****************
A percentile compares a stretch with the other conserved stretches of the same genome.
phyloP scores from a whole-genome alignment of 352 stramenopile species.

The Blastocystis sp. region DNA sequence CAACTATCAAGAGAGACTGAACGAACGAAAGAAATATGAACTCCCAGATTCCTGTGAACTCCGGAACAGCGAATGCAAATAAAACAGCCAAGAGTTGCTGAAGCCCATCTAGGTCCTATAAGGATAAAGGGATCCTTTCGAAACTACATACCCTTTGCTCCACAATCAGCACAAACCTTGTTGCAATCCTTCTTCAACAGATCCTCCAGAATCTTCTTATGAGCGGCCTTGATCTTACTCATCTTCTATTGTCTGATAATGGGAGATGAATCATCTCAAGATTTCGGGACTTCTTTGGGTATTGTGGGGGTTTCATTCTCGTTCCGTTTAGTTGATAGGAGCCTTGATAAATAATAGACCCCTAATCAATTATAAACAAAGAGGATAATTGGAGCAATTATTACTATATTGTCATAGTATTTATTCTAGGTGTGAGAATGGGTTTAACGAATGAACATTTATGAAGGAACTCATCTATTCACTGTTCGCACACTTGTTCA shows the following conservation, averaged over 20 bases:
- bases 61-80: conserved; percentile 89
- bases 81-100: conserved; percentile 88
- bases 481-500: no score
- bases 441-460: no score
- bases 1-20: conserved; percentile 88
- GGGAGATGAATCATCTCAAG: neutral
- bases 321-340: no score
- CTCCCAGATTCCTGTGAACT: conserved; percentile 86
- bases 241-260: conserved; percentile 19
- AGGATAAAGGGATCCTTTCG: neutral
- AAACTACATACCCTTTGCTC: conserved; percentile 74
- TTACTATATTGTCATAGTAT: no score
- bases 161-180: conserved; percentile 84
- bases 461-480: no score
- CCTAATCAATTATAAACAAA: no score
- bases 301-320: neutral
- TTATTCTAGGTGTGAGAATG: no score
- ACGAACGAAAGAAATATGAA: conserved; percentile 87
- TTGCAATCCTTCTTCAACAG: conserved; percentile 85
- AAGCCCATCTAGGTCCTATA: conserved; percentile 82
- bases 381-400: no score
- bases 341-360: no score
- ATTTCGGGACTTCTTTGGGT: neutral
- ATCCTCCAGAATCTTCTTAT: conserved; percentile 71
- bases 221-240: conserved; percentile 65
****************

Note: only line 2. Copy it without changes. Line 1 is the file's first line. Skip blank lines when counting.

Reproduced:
phyloP scores from a whole-genome alignment of 352 stramenopile species.